Windows Phone has been sort of a ship without a port for a while now, getting along as a platform without a must-have, lightning-rod handset. Nokia's Lumia 800 is the first serious contender for that honor, but Mango's knight in shining polycarbonate might not be enough to make its presence felt across the pond.
Using the Lumia 800 doesn't feel like using other Windows Phones. Everything is better, faster, slicker—from touch events to app performance to the general responsiveness of the software. Using it, you get the sense that this is how everything should be. Third party apps especially operate a lot more smoothly, even compared to similarly-specced phones like the Samsung Focus Flash and HTC Titan. It still has some lag in heavier apps, but in general it clears up a lot of the stability issues that the 7.5 Mango launch introduced to the platform.
The Lumia is also gorgeous, of course. The matte polycarbonate body and sleek, curved design feel great in the hand, and the phone is sturdy enough that you won't constantly fret about setting it down. It's got some heft to it, as well, but not in an unweildy way—like a little Scandinavian Cadillac in your pocket. The ClearBlack AMOLED display is really impressive, especially with color quality and viewing angle.
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The M1 chip delivers 3.5x faster performance than the previous generation all while using way less power. Get up to 18 hours of battery life.
Despite our initial hems and haws about them, the two Nokia apps that come loaded on the Lumia 800 are actually pretty useful. Nokia Drive simplifies WP's native turn-by-turn map functionality, and Nokia Maps is a really impressive mapping alternative that's enough to make you stop writing love letters to Google Maps. The public transportation feature that tells you how many and which stops you need to take is especially awesome, and a welcome improvement over Windows Phone's pre-loaded Bing Maps. Which sucks. A lot.
And even though the Lumia isn't for sale in the US and doesn't continue Nokia's trend of making usable-anywhere pentaband phones, we were able to average over 1Mbit down on AT&T's HSDPA network. Soooo, you could get by on this thing in the US if you wanted. Just sayin...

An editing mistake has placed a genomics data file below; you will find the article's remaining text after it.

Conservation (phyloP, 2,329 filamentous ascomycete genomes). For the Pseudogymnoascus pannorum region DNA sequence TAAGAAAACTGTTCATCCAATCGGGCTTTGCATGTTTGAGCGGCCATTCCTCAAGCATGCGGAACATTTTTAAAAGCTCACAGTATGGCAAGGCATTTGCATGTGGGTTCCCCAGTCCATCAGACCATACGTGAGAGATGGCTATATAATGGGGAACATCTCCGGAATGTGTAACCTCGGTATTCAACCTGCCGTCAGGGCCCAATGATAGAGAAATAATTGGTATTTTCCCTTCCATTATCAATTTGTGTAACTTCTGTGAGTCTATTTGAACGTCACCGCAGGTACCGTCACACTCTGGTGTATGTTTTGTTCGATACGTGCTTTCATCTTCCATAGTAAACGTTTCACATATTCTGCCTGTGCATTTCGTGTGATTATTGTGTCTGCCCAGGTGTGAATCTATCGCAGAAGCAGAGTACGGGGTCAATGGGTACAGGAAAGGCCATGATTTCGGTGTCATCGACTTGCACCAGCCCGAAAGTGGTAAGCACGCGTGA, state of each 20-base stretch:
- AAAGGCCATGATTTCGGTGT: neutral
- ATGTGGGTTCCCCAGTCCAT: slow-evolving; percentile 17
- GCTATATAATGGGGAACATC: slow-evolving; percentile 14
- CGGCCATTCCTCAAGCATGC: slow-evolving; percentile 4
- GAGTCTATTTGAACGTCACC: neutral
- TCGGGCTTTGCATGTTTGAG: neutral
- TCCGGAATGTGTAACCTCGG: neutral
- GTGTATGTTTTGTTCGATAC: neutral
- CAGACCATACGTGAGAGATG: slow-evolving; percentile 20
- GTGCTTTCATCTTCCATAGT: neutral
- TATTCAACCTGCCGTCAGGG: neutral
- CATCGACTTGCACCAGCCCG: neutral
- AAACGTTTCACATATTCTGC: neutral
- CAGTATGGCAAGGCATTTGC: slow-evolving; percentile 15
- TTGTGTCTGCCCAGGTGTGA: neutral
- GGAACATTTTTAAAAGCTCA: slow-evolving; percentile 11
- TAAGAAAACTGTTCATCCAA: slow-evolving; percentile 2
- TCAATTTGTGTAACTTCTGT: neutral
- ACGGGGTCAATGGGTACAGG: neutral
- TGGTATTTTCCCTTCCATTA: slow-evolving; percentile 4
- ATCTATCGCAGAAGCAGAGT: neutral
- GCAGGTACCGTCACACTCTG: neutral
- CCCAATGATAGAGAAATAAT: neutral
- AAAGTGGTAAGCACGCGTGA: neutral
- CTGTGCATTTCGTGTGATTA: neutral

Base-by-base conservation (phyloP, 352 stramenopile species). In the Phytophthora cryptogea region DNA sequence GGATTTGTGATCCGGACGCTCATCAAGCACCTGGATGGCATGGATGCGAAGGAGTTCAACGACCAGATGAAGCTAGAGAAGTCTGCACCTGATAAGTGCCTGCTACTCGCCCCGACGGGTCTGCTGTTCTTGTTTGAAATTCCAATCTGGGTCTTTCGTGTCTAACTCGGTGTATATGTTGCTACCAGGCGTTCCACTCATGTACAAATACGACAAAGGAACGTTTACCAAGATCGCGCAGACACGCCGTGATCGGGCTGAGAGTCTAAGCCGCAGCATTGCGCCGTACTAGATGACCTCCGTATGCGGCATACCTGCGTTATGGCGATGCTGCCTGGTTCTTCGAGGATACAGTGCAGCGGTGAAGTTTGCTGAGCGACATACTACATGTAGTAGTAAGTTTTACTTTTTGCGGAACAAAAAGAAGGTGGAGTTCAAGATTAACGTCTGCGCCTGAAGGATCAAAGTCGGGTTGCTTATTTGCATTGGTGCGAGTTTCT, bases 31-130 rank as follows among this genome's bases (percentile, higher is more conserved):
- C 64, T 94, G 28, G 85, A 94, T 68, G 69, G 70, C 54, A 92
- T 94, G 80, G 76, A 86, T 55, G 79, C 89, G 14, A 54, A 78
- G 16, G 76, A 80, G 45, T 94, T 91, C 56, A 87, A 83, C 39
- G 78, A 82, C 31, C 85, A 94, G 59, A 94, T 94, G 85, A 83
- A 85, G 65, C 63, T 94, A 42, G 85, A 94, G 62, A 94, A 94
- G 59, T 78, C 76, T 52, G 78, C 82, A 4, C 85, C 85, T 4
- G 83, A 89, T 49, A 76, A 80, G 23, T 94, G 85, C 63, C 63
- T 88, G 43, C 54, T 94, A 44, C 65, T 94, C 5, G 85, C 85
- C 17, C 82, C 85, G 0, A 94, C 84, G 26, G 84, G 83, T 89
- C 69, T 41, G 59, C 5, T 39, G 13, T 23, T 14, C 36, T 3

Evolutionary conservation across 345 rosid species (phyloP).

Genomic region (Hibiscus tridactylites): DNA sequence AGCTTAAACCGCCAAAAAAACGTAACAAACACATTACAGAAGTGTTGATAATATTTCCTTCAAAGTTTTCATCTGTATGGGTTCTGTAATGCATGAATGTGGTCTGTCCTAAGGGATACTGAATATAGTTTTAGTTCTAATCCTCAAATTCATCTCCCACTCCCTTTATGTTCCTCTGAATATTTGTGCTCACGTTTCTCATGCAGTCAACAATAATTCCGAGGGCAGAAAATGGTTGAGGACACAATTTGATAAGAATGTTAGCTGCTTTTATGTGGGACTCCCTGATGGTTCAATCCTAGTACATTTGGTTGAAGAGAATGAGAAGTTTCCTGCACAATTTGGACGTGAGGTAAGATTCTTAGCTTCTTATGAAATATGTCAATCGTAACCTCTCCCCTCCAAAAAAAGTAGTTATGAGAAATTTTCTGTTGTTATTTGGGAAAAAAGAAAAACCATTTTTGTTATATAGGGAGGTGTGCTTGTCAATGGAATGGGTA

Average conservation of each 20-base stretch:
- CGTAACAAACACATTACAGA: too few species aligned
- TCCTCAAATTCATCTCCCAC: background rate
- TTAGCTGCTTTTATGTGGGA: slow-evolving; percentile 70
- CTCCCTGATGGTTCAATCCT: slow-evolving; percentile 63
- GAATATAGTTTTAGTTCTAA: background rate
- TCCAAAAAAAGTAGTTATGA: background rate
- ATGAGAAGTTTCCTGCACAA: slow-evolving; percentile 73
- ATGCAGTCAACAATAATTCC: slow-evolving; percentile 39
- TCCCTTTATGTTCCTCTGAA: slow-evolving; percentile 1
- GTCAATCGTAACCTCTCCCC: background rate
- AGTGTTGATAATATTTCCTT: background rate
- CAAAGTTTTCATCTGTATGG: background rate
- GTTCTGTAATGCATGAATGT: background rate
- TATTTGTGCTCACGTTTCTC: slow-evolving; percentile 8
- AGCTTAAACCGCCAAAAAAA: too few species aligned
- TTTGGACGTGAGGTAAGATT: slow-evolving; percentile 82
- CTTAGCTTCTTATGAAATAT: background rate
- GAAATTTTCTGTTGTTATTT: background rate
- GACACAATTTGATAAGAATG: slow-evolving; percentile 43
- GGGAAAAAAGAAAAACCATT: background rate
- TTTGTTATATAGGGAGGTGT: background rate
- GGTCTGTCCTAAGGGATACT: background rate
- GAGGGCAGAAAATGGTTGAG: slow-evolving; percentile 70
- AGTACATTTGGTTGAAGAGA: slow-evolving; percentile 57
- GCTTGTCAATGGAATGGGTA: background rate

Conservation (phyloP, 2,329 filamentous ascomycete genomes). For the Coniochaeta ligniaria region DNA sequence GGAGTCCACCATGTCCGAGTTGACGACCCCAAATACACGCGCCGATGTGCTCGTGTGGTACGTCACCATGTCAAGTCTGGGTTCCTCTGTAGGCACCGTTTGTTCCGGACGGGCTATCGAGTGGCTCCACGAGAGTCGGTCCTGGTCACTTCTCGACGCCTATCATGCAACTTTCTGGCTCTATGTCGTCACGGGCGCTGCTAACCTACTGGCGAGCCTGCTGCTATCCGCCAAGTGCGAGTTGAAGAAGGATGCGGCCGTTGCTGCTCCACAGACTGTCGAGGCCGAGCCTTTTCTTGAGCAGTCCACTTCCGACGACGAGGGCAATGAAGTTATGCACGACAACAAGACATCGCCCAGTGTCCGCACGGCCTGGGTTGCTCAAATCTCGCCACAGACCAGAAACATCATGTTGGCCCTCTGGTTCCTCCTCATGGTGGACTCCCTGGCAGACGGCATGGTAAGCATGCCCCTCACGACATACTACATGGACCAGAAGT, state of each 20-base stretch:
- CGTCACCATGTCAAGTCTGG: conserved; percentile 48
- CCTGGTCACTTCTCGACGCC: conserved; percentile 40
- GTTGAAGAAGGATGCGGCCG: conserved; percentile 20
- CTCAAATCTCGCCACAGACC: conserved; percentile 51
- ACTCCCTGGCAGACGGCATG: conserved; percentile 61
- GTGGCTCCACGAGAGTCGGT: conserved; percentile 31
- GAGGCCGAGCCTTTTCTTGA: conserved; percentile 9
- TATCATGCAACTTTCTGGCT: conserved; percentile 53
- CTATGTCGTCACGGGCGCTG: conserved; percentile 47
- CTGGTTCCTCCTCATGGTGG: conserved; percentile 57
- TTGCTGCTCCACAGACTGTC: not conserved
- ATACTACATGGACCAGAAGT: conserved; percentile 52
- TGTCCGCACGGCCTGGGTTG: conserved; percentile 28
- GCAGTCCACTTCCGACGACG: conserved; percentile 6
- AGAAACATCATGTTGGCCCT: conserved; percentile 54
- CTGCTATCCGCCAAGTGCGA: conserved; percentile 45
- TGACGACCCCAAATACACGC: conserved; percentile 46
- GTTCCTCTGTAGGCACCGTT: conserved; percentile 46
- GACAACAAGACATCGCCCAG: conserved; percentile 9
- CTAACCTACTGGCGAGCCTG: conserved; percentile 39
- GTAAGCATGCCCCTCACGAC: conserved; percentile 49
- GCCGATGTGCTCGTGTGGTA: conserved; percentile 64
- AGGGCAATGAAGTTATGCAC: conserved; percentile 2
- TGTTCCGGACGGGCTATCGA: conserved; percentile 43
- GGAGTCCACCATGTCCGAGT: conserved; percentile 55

Despite the fanfare it received, the Lumia's camera isn't in the same league as the iPhone 4S's. It's above average and a skosh better than, say, the camera on the new Motorola Razr, but top notch cameras like the 4S and the Galaxy S II wreck the curve for everyone else. The Lumia 800 doesn't capture colors nearly as well as those two, its auto-focus and shutter are slower, and even on its macro focus setting, the Lumia had trouble focusing on super-near objects.
Aside from the camera, the hardware leaves little to complain about. If you want to really pick at some nits, there's the push-to-open flap at the top of the phone that protects the micro-USB port, which could be concerning for long-term I'm-definitely-going-to-eventually-break-this reasons.
The rest of the complaints are the same ones that have been levied against it since it was announced: a mere 16GB of non-expandable storage; no NFC; no front-facing camera.
Should I Buy This
The Lumia 800 is by far the best Windows Phone you can buy. And you can buy it and use it on AT&T's American network if you reallyreallyreally want to. But sadly, right now it comes at a high enough premium ($577 pre-tax) and with enough hardware caveats that you're probably better off waiting for Nokia's official stateside launch in 2012.
Nokia Lumia 800 Specs
- Processor: 1.4GHz single-core MSM8255
- Memory: 512MB RAM
- Storage: 16GB (non-expandable)
- Display: 800x480 AMOLED ClearBlack
- Battery: 1,450 mAh
- Dimensions: 116.5 x 61.2 x 12.1 mm
- Weight: 142g
- Frequencies: 850/900/1900/2100